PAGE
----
That's the director of the film casually mentioning that he hasn't played video games since the days of neon blazers. Nor did Michael Fassbender have any firsthand familiarity with the series, despite starring in and also producing the film.
So, uh, studio folk ... is it too much to ask that the people making our video game movies enjoy the games in question? That doesn't seem like a tall order. Especially since any casual fan of Assassin's Creed would have instantly known that spending the first 45 minutes outside of the Animus was a boner way to draw outside audiences. And that is the point, right? To draw general audiences to an already-successful-but-less-mainstream franchise? And so step number one is knowing why people already like it. I'm not even talking about the plot specifics here -- just the general tone. Jurassic Park wasn't a perfect adaptation at all, but Spielberg certainly got the gist of why it was a best-seller. He didn't skim the book on the ride to the set before devoting 90 minutes to lab procedure scenes.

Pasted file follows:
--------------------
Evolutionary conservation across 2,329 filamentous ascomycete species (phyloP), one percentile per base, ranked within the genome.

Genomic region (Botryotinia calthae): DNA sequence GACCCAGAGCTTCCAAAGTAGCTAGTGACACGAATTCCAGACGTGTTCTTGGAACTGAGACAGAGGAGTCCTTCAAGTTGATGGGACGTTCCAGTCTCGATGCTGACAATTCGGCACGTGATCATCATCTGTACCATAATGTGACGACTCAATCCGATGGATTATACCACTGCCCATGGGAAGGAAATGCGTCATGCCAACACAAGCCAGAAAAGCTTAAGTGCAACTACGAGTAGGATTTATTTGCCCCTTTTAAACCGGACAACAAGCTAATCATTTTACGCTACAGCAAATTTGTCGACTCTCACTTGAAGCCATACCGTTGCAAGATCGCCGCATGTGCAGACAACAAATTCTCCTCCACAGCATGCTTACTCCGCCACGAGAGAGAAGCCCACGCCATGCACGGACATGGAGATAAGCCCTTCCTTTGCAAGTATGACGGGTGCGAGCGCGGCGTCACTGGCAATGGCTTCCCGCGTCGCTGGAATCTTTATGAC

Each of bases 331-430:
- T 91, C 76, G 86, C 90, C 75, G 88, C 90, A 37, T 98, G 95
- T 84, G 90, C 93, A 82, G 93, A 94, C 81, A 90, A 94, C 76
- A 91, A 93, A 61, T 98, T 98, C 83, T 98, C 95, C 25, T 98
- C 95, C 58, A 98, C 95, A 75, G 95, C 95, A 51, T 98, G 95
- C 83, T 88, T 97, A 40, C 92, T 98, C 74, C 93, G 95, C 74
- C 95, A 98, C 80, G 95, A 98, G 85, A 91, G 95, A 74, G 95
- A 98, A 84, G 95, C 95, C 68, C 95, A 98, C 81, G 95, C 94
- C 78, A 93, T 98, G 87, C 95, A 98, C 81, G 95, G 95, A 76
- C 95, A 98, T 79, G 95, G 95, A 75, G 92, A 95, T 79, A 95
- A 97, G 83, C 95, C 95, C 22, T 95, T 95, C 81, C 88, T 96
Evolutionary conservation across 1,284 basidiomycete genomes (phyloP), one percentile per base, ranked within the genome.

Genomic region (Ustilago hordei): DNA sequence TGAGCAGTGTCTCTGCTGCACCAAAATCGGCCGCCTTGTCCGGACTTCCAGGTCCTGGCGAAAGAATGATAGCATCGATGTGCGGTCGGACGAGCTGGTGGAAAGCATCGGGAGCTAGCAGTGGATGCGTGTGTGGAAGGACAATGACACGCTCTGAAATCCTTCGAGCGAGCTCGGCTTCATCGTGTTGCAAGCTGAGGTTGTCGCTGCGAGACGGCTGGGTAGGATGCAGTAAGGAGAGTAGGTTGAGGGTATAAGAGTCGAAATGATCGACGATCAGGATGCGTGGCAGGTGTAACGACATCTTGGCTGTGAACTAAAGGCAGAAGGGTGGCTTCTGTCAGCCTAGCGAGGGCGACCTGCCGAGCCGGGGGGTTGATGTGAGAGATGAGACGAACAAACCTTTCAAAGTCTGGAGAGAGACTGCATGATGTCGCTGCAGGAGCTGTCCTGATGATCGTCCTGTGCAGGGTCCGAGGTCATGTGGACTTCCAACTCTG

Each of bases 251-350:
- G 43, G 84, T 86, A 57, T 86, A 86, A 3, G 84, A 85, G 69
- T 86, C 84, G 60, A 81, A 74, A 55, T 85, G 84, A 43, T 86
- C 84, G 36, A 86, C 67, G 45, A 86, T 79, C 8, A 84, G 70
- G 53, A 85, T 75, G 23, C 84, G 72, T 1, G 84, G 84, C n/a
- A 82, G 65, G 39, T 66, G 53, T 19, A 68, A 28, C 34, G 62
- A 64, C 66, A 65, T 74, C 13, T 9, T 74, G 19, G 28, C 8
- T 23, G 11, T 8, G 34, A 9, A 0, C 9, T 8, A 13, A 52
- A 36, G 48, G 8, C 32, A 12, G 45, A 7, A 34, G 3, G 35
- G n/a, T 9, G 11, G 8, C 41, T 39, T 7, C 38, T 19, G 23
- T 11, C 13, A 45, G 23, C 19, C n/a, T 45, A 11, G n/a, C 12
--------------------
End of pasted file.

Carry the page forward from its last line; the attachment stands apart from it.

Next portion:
"The turning point of the second act is a 15-minute montage on proper exam glove removal."
And here's the wild thing: This happens all the goddamn time with video game movies. Actors and directors almost seem to boast about how little they know about the games they are adapting. There is no other industry where a person would get millions of dollars to make something they proudly neglected to understand. Elon Musk wouldn't hire some uninterested unicyclist to build his rocket-powered gladiator balls that bore through the Earth; he'd get someone who was into that sort of thing.